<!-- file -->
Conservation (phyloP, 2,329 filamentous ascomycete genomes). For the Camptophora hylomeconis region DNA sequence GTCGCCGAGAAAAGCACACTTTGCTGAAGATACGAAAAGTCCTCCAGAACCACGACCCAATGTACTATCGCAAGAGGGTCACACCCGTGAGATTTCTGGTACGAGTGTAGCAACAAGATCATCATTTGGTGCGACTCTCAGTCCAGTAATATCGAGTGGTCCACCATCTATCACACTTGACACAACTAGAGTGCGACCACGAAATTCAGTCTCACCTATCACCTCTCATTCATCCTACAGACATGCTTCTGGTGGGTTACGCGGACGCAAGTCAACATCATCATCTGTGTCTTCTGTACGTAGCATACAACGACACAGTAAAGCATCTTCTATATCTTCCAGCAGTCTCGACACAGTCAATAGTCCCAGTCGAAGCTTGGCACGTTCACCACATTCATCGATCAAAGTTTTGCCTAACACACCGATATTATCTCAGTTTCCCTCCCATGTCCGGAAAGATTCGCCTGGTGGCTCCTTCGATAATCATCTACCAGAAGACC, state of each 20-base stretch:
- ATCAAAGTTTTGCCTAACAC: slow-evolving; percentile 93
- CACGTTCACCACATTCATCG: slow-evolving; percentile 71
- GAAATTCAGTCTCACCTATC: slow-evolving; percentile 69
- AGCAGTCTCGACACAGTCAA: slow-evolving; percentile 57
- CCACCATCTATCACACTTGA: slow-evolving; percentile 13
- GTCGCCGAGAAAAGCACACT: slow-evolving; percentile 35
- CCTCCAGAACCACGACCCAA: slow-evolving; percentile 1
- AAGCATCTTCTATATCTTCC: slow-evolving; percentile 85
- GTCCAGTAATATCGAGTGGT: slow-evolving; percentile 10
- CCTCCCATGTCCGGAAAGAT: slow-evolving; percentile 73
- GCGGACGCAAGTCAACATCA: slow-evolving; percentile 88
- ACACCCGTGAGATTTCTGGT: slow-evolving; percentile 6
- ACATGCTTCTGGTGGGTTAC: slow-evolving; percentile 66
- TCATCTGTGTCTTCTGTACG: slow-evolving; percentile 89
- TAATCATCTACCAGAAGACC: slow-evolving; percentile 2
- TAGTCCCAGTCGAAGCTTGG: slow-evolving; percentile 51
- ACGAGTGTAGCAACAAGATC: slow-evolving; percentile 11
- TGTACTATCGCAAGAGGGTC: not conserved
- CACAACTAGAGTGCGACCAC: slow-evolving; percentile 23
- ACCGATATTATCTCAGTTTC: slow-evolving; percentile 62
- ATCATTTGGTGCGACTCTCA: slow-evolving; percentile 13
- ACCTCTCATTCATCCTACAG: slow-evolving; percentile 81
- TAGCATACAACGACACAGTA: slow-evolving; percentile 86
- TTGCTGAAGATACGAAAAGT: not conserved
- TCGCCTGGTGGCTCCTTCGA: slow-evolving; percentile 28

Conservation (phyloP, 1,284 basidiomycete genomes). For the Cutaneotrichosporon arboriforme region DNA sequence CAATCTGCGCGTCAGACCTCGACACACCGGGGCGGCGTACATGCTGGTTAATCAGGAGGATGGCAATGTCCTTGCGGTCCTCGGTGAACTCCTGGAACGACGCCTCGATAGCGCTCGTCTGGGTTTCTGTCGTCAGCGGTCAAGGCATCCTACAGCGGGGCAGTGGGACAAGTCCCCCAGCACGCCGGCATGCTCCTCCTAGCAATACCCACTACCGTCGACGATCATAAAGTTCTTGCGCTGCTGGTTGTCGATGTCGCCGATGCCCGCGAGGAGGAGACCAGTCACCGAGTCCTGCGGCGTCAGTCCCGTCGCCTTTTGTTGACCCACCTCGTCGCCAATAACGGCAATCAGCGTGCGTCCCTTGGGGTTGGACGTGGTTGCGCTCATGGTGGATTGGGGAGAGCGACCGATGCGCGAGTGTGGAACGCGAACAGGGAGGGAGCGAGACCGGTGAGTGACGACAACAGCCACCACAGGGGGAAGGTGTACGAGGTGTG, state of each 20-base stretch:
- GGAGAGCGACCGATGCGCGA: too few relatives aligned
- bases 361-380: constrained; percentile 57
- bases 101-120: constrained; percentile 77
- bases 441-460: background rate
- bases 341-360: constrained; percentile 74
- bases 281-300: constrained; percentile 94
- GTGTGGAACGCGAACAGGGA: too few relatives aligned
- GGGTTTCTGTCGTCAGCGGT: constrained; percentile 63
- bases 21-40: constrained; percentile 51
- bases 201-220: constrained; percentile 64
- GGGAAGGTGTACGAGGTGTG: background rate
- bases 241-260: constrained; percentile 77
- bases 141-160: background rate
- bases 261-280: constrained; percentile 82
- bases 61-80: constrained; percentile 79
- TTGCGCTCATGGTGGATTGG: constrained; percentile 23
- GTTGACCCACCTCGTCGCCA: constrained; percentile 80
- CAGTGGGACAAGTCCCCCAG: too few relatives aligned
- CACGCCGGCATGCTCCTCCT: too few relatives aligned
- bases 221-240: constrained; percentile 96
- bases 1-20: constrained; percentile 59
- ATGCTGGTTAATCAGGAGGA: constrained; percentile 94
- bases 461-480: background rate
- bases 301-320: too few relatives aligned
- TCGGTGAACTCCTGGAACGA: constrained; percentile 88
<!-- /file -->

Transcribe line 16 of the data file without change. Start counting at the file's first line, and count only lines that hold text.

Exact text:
- TAATCATCTACCAGAAGACC: slow-evolving; percentile 2